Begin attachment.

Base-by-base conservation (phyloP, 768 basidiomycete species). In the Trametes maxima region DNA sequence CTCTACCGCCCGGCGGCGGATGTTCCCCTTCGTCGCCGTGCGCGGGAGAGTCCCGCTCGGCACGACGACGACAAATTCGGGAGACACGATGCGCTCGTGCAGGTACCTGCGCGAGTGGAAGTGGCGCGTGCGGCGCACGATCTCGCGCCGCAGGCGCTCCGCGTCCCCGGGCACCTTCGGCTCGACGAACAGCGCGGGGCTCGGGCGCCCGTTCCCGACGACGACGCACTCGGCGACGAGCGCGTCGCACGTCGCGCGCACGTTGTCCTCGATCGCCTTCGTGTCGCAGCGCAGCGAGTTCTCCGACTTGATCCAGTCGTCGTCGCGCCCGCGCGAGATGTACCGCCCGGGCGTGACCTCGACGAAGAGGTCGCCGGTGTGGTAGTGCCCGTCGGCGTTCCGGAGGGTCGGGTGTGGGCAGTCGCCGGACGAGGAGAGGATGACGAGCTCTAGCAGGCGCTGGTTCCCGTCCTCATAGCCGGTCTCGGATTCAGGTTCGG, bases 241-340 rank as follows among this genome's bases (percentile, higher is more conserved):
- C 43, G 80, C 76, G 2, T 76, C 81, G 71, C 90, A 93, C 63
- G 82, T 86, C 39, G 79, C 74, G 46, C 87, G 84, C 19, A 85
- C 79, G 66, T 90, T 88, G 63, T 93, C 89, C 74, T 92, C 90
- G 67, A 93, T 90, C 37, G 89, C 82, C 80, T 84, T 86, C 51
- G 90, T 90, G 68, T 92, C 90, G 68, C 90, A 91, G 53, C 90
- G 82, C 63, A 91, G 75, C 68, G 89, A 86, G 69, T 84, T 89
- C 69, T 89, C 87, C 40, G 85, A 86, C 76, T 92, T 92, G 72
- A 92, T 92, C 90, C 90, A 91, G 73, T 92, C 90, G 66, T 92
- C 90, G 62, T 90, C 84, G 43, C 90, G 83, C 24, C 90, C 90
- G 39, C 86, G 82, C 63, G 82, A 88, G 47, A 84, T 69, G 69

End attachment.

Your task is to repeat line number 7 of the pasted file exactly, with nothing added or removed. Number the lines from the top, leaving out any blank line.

- G 82, C 63, A 91, G 75, C 68, G 89, A 86, G 69, T 84, T 89